These three above terms designate the Divine composition of the scripture as the Holy Spirit so moved upon the 40 or so authors of both Testaments. The remaining terms represent the history of the Bible following the process of Divine inspiration:
1. Canonicity (2 Peter 3:16) – The process whereby the people of God received each Bible book after its composition. The Holy Spirit Divinely inspired each Bible book. With regards to the ordering and arrangement of the books of scripture following their inspiration, legitimate differences can exist. Canonicity describes the stage of the collection, recognition and use of the Bible books by God’s people and is separate from issues of inspiration, inerrancy, or infallibility. In other words, the Holy Spirit did not inspire an inerrant or infallible list of how He wanted the books arranged.
2. Preservation (Matthew 5:18) – Refers to the manner in which the manuscripts of the Hebrew Old Testament books and Green New Testament books are copied, copied repeatedly and in regards to their message retain the authority of the original manuscripts. Preservation teaches that the message and wording of the texts are preserved well enough to not compromise any major truth or teaching of scripture. Though there may be allowances for variations between different copies of manuscripts, nevertheless preservation claims that the words of God have not been lost despite centuries of translation. Only the original manuscripts of the Old and New Testaments are materially inerrant (see above definition). Whereby the subsequent copies and translations of the Bible preserve the doctrines and details of the Hebrew, Aramaic and Greek writings, we can say that our Bibles today are “formally inerrant” (see above definitions).
3. Textual Criticism – Despite not having the original manuscripts or autographs of the Hebrew/Aramaic Old Testament books nor Greek New Testament books, can we know what those originals looked like? This blogger would say yes. The science of what is called “lower” or “textual” criticism evaluates every copy and ancient version of our Old and New Testament books to arrive as close as possible to the original text.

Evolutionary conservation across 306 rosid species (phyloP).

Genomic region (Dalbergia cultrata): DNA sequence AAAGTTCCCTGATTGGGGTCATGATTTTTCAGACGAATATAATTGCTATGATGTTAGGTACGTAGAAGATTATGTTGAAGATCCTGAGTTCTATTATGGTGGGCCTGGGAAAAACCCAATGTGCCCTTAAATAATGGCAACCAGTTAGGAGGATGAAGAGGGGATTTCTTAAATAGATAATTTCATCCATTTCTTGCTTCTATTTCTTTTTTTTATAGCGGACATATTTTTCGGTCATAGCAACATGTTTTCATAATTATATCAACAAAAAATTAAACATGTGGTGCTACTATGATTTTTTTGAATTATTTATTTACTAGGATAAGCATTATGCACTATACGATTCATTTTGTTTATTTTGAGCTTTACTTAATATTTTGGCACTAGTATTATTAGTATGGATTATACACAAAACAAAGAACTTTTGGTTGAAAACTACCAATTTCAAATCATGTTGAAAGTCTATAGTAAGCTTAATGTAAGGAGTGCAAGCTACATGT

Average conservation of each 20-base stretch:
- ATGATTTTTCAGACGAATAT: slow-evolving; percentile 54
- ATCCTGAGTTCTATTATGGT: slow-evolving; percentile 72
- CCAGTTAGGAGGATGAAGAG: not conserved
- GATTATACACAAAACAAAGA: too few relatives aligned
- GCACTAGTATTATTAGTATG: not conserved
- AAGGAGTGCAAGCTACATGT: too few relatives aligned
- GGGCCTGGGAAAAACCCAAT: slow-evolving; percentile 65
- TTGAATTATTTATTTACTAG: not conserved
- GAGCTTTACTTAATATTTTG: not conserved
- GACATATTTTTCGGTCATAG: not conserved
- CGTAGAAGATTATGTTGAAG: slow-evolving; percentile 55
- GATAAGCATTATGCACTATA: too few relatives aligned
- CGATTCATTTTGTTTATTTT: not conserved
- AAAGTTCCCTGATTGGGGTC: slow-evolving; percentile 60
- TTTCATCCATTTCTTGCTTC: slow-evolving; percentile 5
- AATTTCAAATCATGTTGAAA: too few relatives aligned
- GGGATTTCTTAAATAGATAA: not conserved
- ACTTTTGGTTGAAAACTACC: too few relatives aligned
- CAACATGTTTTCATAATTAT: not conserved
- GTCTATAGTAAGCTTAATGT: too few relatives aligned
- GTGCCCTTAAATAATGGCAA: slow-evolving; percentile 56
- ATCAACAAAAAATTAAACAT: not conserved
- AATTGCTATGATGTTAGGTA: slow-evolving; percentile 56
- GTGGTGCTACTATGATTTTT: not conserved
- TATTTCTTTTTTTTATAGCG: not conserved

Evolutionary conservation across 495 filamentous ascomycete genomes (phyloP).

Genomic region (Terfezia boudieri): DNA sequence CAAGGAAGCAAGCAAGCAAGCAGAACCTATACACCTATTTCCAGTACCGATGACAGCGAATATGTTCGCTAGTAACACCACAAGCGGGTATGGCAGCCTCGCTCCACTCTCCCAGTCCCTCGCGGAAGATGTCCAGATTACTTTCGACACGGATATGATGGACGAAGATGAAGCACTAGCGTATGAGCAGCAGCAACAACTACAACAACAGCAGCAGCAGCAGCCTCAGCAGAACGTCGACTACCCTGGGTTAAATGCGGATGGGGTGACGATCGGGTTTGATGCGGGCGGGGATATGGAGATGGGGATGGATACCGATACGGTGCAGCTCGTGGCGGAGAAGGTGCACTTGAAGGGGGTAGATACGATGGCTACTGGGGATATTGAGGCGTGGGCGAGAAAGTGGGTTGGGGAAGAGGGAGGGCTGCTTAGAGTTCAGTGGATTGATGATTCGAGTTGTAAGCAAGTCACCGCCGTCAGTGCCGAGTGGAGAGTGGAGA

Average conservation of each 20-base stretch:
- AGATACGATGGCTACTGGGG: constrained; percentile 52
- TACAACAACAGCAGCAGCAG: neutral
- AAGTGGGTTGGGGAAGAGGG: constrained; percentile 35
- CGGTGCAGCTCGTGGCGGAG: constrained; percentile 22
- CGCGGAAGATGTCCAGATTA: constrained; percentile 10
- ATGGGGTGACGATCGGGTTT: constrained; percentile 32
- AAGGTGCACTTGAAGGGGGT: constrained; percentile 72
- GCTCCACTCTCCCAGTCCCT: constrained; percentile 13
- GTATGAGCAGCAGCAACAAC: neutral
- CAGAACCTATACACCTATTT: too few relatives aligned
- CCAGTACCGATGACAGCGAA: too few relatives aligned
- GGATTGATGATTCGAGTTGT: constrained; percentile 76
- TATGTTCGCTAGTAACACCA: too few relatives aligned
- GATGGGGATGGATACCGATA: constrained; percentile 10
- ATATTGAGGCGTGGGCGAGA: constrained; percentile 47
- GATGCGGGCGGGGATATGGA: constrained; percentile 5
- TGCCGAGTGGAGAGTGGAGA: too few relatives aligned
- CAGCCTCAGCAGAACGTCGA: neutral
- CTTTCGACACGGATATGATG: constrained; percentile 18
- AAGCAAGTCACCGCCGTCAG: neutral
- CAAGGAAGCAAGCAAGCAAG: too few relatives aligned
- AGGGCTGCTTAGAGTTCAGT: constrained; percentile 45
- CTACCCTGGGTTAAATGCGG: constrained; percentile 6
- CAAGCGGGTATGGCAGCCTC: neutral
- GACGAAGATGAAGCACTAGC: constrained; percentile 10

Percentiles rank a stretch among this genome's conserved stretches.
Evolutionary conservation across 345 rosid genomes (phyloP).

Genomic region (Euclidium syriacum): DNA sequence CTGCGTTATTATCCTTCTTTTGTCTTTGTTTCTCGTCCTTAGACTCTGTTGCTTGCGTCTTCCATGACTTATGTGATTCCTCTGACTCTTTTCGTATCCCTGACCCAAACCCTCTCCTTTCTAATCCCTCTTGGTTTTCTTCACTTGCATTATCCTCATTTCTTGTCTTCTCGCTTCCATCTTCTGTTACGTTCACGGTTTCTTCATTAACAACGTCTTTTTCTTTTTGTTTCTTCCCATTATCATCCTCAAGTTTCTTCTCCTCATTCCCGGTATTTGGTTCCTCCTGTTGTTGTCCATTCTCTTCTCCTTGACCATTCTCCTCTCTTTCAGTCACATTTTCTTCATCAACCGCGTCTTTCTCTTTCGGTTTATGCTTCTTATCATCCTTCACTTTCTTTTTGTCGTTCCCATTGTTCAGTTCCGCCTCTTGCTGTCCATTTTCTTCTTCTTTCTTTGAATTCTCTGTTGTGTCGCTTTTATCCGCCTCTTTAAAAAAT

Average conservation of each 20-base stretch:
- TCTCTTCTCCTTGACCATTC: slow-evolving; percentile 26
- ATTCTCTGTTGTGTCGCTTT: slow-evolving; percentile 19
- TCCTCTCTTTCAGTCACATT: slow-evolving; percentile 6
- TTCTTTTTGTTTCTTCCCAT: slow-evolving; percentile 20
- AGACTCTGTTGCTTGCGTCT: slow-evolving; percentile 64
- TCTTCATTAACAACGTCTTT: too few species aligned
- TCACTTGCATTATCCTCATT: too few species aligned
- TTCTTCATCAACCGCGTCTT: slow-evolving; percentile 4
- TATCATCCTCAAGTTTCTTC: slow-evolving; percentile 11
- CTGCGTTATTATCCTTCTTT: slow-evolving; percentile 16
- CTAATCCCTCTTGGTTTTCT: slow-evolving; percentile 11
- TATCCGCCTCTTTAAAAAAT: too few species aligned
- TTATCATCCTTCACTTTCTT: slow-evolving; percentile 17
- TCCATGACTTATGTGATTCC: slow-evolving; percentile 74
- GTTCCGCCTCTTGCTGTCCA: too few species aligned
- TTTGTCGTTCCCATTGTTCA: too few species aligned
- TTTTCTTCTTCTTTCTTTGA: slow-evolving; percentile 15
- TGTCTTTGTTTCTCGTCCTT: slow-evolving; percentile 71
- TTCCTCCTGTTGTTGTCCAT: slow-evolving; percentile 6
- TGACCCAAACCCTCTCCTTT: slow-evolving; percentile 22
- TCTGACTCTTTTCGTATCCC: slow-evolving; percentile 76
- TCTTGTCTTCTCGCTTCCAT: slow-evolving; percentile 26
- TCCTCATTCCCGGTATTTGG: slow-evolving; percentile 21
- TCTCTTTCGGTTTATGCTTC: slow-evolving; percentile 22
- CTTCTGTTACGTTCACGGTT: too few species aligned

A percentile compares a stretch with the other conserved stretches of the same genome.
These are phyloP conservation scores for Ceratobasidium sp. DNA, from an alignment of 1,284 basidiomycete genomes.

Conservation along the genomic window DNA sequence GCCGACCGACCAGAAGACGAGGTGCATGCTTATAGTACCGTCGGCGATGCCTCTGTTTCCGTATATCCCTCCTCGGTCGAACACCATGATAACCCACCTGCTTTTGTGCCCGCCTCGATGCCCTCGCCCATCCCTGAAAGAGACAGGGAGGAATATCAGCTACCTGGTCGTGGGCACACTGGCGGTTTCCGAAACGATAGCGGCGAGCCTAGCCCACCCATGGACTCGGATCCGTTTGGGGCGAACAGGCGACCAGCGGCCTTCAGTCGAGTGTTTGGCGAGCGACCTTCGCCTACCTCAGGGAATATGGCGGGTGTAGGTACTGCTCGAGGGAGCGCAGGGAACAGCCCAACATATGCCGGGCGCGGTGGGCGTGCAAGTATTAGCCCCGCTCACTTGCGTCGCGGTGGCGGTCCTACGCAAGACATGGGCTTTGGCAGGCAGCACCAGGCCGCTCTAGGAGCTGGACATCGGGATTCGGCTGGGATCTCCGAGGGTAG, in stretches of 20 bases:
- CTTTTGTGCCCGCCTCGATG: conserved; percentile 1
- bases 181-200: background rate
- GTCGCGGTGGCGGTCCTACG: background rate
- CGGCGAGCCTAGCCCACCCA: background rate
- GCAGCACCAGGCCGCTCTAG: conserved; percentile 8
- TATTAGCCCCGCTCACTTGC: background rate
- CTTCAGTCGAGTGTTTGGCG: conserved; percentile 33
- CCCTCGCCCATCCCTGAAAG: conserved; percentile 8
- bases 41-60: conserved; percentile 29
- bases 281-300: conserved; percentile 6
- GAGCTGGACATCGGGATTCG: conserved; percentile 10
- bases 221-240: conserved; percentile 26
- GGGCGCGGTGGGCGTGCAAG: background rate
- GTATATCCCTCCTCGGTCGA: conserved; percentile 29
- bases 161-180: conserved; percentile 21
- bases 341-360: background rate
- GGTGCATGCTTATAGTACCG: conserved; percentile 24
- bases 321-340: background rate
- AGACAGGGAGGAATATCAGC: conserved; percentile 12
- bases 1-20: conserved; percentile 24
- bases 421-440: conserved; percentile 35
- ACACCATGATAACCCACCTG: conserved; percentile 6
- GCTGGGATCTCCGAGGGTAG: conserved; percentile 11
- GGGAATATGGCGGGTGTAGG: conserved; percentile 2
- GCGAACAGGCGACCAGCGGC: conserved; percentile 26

In all of antiquity, no other book or set of books enjoys as many copies and as much knowledge about scribal patterns as either the Old or New Testament text. The Old Testament text has a longer history of transmission and is worked with through knowledge of scribal patterns and resolution of problem passages. When considering all of the ancient versions, both Hebrew, Greek, Aramaic and other language versions, Ellis Brotzman in his book “Old Testament Textual Criticism” cites scholar James Barr as describing the task of Old Testament textual criticism as focusing on problem passages existing in an otherwise uniform text whose word order has stayed more consistent throughout the course of its transmission, preservation and translation.
The Greek New Testament as far more manuscripts (over 5500) and far more variations among those manuscripts. In working with the Greek New Testament we are dealing with variants that arose from copying as well as problem passages. However whenever we take away the variations of spelling, homonyms and accent markings, the overall difference between the more than 5500 witnesses is a difference of only 2%, meaning that overall, we can arrive at a 98% certainty of the New Testament text as a whole and nearly a 99.5 % certainty in some cases. Both the Old and New Testament text are unparalleled in their transmission histories.